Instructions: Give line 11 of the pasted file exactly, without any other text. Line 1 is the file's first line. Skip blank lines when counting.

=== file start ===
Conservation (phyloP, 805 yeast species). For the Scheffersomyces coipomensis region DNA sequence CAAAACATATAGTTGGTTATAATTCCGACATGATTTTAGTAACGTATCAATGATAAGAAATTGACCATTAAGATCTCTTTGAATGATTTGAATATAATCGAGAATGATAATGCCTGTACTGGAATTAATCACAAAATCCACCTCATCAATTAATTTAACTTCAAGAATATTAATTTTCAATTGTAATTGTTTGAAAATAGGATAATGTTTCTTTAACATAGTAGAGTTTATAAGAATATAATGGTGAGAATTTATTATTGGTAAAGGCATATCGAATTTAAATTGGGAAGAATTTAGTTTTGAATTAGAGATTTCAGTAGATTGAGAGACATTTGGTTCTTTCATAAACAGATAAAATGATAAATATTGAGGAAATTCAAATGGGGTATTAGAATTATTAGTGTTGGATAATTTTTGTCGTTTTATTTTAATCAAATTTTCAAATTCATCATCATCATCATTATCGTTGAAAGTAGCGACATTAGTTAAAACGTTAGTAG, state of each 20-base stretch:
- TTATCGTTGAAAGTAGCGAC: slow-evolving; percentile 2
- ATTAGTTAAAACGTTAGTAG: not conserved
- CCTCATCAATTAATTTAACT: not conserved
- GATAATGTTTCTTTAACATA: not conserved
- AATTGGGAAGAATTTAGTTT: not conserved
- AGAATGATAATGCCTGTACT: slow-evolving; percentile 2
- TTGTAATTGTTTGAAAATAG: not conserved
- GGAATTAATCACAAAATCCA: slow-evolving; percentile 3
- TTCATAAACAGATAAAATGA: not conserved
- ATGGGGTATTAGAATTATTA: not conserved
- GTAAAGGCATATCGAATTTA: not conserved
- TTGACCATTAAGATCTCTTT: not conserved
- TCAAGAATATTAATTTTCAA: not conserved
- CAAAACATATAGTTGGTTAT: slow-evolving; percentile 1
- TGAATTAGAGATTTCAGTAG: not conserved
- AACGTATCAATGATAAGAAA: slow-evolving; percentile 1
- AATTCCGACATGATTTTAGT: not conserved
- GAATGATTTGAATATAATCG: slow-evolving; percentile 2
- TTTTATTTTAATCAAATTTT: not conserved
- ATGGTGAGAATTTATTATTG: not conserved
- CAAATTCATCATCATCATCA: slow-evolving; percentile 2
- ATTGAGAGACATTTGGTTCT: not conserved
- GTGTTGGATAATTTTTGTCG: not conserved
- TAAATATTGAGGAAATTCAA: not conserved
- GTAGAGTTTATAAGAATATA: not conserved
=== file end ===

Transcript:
- ATGGGGTATTAGAATTATTA: not conserved